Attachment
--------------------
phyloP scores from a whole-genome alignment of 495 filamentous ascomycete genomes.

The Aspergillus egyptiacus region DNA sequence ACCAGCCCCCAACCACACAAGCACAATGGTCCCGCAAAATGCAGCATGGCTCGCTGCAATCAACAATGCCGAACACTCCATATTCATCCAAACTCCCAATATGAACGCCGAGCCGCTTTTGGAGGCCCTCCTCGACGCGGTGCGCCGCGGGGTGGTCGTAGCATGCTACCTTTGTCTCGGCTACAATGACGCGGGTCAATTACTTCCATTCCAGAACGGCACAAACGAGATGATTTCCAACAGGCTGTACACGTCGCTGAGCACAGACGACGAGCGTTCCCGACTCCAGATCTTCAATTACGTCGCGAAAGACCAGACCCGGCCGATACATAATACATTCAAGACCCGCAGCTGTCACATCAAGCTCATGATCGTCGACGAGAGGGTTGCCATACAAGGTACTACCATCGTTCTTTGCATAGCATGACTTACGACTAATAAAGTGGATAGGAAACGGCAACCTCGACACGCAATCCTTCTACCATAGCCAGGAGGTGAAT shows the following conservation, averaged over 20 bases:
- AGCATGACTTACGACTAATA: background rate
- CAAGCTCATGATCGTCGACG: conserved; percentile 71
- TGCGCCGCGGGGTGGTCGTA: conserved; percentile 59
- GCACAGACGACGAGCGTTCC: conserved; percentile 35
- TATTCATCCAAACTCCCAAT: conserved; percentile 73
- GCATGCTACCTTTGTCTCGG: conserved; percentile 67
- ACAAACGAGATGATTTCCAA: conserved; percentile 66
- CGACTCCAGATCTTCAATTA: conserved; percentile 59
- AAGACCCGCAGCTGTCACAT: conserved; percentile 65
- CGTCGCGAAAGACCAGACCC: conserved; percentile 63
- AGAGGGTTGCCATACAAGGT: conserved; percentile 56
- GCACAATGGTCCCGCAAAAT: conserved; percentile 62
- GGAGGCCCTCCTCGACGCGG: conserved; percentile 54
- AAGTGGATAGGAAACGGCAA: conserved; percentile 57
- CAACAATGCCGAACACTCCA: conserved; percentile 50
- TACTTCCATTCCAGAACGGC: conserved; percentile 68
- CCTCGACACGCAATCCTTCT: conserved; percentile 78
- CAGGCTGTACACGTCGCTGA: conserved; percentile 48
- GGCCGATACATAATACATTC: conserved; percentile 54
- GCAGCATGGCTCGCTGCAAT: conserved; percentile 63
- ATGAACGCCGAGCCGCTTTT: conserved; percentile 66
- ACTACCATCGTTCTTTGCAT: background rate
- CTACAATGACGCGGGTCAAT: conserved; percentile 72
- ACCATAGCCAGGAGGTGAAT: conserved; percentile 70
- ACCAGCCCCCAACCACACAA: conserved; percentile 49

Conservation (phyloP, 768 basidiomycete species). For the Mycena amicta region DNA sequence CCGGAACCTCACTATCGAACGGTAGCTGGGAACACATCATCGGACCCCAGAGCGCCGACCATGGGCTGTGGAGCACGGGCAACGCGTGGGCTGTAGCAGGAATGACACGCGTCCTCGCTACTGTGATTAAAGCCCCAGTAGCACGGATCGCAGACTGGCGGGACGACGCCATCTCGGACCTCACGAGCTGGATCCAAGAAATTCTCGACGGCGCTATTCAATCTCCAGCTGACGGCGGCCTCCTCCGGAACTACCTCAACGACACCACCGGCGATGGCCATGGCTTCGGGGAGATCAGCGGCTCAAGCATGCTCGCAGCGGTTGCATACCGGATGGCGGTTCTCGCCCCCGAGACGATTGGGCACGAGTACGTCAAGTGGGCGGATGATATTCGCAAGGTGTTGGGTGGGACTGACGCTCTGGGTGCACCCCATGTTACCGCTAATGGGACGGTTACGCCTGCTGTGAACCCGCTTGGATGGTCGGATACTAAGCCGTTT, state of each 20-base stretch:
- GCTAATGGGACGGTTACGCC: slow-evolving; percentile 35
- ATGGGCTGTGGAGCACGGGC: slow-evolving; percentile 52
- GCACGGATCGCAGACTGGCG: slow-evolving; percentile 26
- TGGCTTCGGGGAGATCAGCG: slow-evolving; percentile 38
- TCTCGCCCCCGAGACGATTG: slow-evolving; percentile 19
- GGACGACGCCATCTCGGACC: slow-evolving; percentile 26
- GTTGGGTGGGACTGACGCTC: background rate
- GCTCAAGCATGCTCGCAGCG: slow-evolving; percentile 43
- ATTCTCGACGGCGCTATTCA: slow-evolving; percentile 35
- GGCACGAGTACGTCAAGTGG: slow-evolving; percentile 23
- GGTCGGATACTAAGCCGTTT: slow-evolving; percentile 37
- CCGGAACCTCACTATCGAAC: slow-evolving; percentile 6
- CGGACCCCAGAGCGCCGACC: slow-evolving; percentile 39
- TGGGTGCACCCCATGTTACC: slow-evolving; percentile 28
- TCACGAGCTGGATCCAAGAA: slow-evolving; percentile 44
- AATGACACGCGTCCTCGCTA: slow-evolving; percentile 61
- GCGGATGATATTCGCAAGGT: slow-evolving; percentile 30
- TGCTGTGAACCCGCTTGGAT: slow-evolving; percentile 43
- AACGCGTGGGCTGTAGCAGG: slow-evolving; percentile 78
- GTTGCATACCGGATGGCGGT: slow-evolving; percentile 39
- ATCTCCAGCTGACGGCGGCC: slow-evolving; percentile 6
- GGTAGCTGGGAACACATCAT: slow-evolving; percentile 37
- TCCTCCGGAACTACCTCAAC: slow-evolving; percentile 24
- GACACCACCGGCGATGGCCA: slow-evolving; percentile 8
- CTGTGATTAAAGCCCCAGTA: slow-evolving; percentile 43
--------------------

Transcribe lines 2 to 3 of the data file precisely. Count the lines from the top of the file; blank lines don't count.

The Aspergillus egyptiacus region DNA sequence ACCAGCCCCCAACCACACAAGCACAATGGTCCCGCAAAATGCAGCATGGCTCGCTGCAATCAACAATGCCGAACACTCCATATTCATCCAAACTCCCAATATGAACGCCGAGCCGCTTTTGGAGGCCCTCCTCGACGCGGTGCGCCGCGGGGTGGTCGTAGCATGCTACCTTTGTCTCGGCTACAATGACGCGGGTCAATTACTTCCATTCCAGAACGGCACAAACGAGATGATTTCCAACAGGCTGTACACGTCGCTGAGCACAGACGACGAGCGTTCCCGACTCCAGATCTTCAATTACGTCGCGAAAGACCAGACCCGGCCGATACATAATACATTCAAGACCCGCAGCTGTCACATCAAGCTCATGATCGTCGACGAGAGGGTTGCCATACAAGGTACTACCATCGTTCTTTGCATAGCATGACTTACGACTAATAAAGTGGATAGGAAACGGCAACCTCGACACGCAATCCTTCTACCATAGCCAGGAGGTGAAT shows the following conservation, averaged over 20 bases:
- AGCATGACTTACGACTAATA: background rate